Alana L. Welm, PhD

Research Interests

  • Neoplasm Metastasis
  • Breast Cancer
  • Tumor Immunology

Labs

Lab Website

Languages

  • English

Academic Information

  • Departments: Oncological Sciences - Associate Professor
  • Cancer Center Programs: Cell Response & Regulation

Academic Office Information

  • Huntsman Cancer Institute
    2000 Circle of Hope
    Salt Lake City, UT 84112

Academic Bio

Alana Welm, PhD, is an Associate Professor in the Department of Oncological Sciences at the University of Utah, an Investigator at the Huntsman Cancer Institute, and Co-Leader of the Cell Response and Regulation Program at HCI. Welm's laboratory studies breast cancer metastasis.

Dr. Welm completed her PhD in Cell and Molecular Biology at Baylor College of Medicine in Houston, TX under the supervision of Gretchen Darlington, PhD. She then went on to conduct postdoctoral training in Dr. J. Michael Bishop’s laboratory at the University of California, San Francisco where her work focused on developing new models of breast cancer metastasis. Dr. Welm started her laboratory at the University of Utah’s Huntsman Cancer Institute in 2007, and was promoted to Associate Professor with tenure in 2013.

The research in Dr. Welm’s laboratory is focused on solving the problem of breast cancer metastasis using in vivo modeling of mouse and human breast cancers. Dr. Welm’s group discovered that the Ron kinase pathway is an important facilitator of breast cancer metastasis through its unique dual function in tumor cells and in resident macrophages. Current areas of research include (1) pre-clinical studies of various Ron inhibitors for treatment and prevention of metastatic breast cancer; (2) pre-clinical and early clinical studies of Ron/Met inhibitors in bone metastatic cancers; (3) discovering molecular mechanisms by which Ron kinases promote metastasis through cell-autonomous and non cell-autonomous pathways; and (4) refining “precision medicine” for metastatic breast cancer using functional assays in patient-derived breast tumor grafts.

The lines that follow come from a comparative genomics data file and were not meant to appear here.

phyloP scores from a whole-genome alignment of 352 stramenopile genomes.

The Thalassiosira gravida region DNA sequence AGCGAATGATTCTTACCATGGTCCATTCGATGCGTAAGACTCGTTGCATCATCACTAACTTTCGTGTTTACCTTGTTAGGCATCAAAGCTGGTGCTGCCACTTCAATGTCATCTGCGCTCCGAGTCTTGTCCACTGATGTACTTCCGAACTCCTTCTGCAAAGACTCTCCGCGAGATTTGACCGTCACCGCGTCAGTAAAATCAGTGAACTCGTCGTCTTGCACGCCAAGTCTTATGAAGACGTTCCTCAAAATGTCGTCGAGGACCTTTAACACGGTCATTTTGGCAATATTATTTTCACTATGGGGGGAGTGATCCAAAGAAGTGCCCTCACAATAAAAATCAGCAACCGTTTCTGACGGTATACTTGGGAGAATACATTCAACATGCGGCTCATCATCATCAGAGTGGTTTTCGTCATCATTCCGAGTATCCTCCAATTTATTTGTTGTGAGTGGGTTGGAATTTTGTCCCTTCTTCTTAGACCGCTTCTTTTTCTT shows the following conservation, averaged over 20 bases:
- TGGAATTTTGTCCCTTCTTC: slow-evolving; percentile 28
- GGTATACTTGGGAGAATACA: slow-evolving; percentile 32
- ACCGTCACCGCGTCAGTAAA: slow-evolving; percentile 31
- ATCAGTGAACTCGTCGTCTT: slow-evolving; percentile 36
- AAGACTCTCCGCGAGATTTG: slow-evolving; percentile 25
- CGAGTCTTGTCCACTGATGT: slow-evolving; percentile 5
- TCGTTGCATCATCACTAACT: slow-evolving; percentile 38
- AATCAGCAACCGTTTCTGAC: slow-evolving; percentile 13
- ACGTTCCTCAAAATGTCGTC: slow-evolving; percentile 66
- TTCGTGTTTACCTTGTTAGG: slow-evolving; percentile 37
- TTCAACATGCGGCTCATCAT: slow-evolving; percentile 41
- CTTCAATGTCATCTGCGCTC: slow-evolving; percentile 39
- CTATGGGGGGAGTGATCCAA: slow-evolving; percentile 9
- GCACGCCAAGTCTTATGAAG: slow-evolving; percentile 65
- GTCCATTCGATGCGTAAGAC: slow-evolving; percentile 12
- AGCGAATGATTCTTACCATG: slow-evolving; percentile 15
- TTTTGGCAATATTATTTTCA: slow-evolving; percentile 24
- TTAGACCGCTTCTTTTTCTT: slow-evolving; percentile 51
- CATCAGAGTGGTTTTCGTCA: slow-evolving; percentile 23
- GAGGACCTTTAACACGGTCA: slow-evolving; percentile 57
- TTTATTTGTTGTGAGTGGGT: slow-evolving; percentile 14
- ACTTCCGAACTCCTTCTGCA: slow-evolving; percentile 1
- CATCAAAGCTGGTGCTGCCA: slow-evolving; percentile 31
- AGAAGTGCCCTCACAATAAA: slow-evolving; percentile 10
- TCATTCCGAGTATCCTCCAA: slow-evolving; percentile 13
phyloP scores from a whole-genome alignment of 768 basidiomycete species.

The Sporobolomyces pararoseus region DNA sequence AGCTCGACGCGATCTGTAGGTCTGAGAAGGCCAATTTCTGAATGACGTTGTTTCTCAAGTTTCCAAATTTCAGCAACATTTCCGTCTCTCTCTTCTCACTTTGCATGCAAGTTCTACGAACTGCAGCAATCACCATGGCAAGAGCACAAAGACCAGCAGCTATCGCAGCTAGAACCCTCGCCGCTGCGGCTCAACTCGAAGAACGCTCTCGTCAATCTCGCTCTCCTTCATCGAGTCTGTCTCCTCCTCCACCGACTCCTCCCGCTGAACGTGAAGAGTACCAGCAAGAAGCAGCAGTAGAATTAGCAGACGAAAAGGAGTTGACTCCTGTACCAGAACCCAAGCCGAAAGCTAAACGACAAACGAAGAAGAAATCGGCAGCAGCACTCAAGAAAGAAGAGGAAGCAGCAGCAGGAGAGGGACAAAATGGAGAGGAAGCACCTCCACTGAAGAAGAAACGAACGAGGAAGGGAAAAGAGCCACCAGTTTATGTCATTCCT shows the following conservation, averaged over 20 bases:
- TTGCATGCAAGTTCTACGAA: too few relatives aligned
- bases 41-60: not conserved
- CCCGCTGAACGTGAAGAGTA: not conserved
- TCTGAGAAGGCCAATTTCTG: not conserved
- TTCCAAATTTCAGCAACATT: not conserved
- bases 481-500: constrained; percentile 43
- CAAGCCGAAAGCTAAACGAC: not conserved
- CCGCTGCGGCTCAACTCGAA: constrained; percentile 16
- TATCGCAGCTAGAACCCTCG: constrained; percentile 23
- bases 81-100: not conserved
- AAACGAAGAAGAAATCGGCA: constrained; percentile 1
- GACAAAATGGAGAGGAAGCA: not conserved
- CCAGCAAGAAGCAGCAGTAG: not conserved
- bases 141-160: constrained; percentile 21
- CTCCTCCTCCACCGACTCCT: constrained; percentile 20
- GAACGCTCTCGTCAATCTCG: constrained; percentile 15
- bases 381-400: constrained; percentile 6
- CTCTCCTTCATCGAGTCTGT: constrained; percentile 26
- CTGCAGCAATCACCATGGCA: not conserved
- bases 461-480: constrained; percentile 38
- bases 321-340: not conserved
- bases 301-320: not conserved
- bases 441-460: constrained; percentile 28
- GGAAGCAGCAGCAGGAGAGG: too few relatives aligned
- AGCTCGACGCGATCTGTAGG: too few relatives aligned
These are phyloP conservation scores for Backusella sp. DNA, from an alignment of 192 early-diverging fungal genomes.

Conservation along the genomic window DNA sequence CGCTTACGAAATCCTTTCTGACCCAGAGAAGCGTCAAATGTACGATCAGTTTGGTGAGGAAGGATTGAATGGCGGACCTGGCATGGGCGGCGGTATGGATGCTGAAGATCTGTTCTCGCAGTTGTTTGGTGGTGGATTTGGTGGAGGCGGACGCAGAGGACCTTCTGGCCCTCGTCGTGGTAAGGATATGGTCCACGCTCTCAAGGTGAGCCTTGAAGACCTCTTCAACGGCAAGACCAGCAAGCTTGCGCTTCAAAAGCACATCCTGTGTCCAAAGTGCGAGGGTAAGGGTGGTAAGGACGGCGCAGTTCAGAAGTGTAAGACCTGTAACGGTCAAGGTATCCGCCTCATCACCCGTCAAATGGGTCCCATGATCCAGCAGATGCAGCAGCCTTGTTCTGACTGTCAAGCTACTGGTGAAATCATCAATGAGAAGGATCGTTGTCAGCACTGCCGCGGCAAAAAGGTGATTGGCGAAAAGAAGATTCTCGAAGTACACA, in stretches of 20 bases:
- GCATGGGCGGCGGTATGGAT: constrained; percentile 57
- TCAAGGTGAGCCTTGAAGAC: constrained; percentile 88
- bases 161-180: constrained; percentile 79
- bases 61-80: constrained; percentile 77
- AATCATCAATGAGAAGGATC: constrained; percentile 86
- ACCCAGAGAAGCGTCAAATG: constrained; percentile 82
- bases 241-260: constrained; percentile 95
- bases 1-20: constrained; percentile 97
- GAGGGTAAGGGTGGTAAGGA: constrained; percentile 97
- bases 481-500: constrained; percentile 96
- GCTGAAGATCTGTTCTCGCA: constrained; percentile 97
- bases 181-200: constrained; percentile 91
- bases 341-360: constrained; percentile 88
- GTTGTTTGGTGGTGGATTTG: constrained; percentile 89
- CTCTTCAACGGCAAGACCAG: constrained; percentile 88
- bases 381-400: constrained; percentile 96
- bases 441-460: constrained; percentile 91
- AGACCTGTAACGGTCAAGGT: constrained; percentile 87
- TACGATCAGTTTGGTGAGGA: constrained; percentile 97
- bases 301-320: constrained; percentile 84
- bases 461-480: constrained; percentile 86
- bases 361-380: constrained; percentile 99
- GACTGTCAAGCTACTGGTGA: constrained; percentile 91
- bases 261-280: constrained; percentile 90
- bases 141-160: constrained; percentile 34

Education History

Type School Degree
Postdoctoral Fellowship University of California, San Francisco
Cancer Biology
Postdoctoral Fellow
Doctoral Training Baylor College of Medicine
Cell and Molecular Biology
Ph.D.
Undergraduate University of Montana
Microbiology
B.S.

Selected Publications

Journal Article

  1. The RON Receptor Tyrosine Kinase Promotes Metastasis by Triggering MBD4-Dependent DNA Methylation Reprogramming.Cunha S, Lin YC, Goossen EA, Devette CI, Albertella MR, Thomson S, Mulvihill MJ, Welm AL (2014). The RON Receptor Tyrosine Kinase Promotes Metastasis by Triggering MBD4-Dependent DNA Methylation Reprogramming. Cell Rep, 6(1), 141-54.
  2. Inhibition of ron kinase blocks conversion of micrometastases to overt metastases by boosting antitumor immunity.Eyob H, Ekiz HA, Derose YS, Waltz SE, Williams MA, Welm AL (2013). Inhibition of ron kinase blocks conversion of micrometastases to overt metastases by boosting antitumor immunity. Cancer Discov, 3(7), 751-60.